Category Archives: FotJ

Is Jaina Solo Luke Skywalker’s eventual replacement?

Is Jaina Solo Luke Skywalker’s eventual replacement?

“Perhaps that feared Luke Skywalker just that much. And that was a mistake. Luke Skywalker was not the Sword of the Jedi. Jaina was, and now the Sith had trapped themselves inside a locked temple with her” – Fate of the Jedi: Apocalypse

Upon reading the quote from Fate of the Jedi: Apocalypse, I found myself wondering why is it that Jaina is used at the end of a series to clean up messes. Yes, we’ve only seen this once before, but when an event happens twice within a short period, one starts to wonder.

Luke maintained a prominent role in every book of the Fate of the Jedi series. Odds are that most of the pages are dedicated to his particular plotline. (No, I’m not going to count, it’s just a hunch). Jaina has not. In each book, Luke deals with whatever mini plot is occurring on the planet he and Ben visit, faces Abeloth, fails at defeat and flies away. This formula would have worked more effectively had the Jacen plotline not been tossed aside and it hadn’t turned into a game of chase, but what’s done is done.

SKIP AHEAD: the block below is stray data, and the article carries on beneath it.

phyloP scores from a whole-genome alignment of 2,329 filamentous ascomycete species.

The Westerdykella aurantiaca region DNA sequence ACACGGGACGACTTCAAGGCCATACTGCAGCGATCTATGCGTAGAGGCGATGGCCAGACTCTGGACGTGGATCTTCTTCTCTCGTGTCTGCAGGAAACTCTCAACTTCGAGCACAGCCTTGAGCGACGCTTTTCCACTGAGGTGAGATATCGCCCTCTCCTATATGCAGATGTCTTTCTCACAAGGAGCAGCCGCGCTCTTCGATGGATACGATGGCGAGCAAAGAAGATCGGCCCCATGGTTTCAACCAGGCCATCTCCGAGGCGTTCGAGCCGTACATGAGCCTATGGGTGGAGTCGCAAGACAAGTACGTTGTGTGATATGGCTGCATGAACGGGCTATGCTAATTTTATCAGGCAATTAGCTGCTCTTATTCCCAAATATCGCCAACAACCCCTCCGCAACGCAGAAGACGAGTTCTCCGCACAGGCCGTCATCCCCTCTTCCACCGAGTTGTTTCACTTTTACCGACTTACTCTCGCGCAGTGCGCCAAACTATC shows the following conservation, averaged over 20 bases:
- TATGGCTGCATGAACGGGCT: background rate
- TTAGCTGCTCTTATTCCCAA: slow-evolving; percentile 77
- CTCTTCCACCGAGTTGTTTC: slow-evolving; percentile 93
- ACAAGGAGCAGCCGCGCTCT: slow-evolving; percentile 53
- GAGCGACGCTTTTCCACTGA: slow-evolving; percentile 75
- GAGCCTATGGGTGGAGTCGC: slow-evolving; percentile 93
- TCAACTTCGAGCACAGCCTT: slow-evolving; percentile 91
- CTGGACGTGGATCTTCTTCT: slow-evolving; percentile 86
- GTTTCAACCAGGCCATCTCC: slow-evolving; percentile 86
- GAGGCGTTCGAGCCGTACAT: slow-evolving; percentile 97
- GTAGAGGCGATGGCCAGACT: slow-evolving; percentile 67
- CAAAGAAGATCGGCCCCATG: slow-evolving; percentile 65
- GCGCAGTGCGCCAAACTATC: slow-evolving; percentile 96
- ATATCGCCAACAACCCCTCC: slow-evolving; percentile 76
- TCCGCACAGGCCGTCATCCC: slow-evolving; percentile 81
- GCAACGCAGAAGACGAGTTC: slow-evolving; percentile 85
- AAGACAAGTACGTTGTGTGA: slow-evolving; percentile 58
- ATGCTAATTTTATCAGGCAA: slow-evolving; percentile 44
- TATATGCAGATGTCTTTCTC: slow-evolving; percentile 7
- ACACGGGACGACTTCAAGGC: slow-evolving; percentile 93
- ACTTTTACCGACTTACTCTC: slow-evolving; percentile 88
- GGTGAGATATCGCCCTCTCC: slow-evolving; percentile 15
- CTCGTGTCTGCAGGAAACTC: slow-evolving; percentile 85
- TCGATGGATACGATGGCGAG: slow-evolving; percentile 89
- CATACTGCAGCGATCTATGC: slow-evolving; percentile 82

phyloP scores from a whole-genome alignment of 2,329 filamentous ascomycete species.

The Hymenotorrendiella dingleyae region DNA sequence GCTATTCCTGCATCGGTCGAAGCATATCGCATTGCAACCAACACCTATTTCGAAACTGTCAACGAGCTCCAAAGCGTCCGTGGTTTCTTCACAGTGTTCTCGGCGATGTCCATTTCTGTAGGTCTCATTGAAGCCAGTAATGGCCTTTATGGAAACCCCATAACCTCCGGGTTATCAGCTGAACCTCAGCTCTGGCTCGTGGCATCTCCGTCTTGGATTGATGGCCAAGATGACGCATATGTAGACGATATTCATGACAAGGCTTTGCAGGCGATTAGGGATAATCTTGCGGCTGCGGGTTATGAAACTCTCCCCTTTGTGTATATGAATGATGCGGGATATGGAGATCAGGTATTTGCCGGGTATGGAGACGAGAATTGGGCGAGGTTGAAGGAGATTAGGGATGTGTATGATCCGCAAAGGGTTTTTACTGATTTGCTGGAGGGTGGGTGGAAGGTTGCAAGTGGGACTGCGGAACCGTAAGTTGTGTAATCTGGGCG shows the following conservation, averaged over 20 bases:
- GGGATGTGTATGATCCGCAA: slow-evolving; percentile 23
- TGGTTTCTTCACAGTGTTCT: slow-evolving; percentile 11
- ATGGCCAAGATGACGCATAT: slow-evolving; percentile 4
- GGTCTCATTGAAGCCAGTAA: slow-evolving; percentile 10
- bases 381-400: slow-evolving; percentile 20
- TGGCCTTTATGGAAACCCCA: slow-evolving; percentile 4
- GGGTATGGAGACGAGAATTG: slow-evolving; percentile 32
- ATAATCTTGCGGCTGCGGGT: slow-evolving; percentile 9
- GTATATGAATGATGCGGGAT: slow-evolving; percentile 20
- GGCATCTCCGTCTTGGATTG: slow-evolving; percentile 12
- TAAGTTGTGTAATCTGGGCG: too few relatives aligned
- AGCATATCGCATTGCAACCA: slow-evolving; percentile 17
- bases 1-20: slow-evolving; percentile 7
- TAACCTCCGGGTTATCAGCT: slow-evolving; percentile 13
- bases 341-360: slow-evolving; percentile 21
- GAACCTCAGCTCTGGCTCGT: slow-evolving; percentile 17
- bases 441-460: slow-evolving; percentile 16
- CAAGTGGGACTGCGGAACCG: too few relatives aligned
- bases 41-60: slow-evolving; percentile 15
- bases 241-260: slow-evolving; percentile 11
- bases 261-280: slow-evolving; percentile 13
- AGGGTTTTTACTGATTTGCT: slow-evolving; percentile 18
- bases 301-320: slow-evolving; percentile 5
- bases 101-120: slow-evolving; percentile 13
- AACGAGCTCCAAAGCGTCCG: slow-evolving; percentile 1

Now the Lost Tribe of the Sith and Abeloth somehow managed to worm their way onto Coruscant to cause problems. Based on the quote, it seems that Jaina will deal with the Sith in the Jedi Temple, as Luke cannot. Luke could not deal with Jacen, either. It was Jaina who ended that mess.

Jaina’s role as “Sword of the Jedi” crops up when it’s convenient. While it shouldn’t control every aspect of her life, only using it when Sith needed a swift kick in the butt alters the title. It makes Jaina sounds like a tool for the Jedi, or authors, to use. When she’s not needed, she fades into the background. Jaina doesn’t need that title to do what is right. Prophecies and titles are fine and dandy, but it’s the character’s choices that define them, not a string of words.

How does all of this make me wonder if Jaina is Luke’s replacement? Let’s look at their roles. Luke in the Legacy of the Force and Fate of the Jedi series played an important role, but could not take down the final opponent. Assuming Jaina takes down the Sith, something she’s proven she can do, she is once again solving a problem her uncle could not. If she takes down Abeloth that will further seal the deal. Given the quote, it’s a reasonable prediction.

By having Luke deal with the Sith and Abeloth throughout the series, he still plays an important role. He then steps aside to allow Jaina to defeat the Sith. He’s stepping aside for the new hero. If Apocalypse plays out this way, then it will be the second time Luke turns to his niece. He is no longer the “go-to Jedi” for grave threats. Luke’s role is more of a mentor and guide.